It can be tough to be mindful when you’re exhausted.
Running on two hours of sleep, being absent minded is maybe the least of his worries. Well, it isn’t a worry, really; it’s more of a… potential dilemma. He can almost feel his organs struggling to function has he pushes a dirty dust-mop across and even dirtier floor.
Everything seems slightly off and disconnected. Of course, everything is just as it is and it’s really he who’s in La-La-Land.
The sleep-deprived mind is prone to idiocy: idiotic thoughts, feelings, and moods cycle through his head like a shitty song played at a slow speed. He suddenly drops in on a quiet pause; he observers his lethargy and muses about how it’s all a state of mind.
What all? The All all. Day and night, the mind travels through different states and these states determine the plethora of experiences the mind can have.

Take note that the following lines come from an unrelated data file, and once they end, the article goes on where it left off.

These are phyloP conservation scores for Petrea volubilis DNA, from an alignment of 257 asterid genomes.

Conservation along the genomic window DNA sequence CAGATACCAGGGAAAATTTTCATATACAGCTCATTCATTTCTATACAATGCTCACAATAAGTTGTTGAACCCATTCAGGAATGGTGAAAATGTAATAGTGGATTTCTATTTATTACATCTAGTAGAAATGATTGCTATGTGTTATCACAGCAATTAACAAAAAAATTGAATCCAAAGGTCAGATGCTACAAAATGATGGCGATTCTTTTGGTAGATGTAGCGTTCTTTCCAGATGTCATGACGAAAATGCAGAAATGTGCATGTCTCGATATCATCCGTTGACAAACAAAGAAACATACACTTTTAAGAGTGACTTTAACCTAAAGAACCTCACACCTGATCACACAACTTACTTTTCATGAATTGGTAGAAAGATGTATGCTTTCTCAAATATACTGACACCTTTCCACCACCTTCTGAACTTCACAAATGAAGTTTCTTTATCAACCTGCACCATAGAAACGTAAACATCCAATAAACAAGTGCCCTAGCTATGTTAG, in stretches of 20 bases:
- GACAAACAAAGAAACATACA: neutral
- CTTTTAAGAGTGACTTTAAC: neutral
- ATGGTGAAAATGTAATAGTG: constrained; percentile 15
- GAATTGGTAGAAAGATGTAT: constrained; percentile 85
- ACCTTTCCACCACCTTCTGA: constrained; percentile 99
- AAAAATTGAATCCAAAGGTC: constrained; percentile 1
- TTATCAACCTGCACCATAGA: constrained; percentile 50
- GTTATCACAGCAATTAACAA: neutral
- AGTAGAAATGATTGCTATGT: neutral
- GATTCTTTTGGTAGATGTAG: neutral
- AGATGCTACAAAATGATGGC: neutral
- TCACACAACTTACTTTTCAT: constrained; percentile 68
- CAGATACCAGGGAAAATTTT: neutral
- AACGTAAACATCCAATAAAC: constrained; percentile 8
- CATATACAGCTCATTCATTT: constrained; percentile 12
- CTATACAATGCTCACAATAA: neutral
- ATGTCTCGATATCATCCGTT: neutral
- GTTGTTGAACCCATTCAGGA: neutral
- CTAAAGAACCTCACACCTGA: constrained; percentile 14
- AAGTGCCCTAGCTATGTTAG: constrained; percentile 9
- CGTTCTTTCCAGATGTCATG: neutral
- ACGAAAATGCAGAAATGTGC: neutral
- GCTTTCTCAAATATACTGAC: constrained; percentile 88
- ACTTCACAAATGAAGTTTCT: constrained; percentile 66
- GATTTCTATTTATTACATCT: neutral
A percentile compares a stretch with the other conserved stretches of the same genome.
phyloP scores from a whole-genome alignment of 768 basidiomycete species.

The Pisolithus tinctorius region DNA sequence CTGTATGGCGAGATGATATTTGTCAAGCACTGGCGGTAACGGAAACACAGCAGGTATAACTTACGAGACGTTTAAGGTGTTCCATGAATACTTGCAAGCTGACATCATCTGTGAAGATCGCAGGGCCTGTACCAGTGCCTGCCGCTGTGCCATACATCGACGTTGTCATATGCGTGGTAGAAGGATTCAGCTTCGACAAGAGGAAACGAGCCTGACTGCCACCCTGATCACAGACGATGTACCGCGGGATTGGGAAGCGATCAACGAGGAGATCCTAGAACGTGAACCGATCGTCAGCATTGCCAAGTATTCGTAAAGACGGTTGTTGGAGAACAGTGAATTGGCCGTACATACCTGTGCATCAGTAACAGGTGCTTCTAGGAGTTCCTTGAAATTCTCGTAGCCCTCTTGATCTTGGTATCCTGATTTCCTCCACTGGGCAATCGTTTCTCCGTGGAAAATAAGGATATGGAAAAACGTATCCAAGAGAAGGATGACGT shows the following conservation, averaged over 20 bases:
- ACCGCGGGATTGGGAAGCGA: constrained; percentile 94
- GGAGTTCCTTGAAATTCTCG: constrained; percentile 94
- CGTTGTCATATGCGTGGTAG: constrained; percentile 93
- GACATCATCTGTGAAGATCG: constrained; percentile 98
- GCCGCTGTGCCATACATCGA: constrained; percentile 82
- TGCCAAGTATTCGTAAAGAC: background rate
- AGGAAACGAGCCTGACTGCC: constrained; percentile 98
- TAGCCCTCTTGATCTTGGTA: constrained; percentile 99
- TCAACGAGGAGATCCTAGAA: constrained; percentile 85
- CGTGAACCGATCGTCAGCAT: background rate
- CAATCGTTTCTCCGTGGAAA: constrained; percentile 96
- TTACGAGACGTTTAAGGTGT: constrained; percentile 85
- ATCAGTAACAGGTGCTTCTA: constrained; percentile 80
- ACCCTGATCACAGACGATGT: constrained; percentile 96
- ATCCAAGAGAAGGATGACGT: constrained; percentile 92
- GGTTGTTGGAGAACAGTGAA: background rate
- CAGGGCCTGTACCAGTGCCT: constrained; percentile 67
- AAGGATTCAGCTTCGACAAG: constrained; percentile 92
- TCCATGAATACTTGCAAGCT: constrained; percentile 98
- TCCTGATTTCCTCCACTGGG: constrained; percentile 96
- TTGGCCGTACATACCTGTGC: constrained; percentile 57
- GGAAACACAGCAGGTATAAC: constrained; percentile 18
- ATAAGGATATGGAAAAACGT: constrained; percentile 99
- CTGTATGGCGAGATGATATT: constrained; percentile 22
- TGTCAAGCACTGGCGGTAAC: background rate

“We are enslaved by moods,” he mumbles aloud.
States of mind are called citta in Buddhist lingo. They’re one of the umpteen trillion things Buddhists train to observe and, eventually, liberate from topsy-turvyness.
“Fuck nibbana,” he says, “I’d settle for a nap.”
They’re the same thing in a way. Nibbana is “where” all the aggression, fear, jealousy and confusion go to get some rest. It isn’t the self that’s liberated from suffering, but all the canker soars that fester in the idea of selfhood. He knows this in his gut because he’s seen it happen in his mindscape.
He tries to focus on his Samatha object (We’ll get into that another time), but he can’t hold onto it. With a deep breath and a weary grin, he acknowledges that he’s just not gonna be able to do it tonight.
He shakes off his daydream and gets back to work. “I get to ride the Zamboni later… that should be fun. At leas I can’t go fast enough to seriously injure someone.”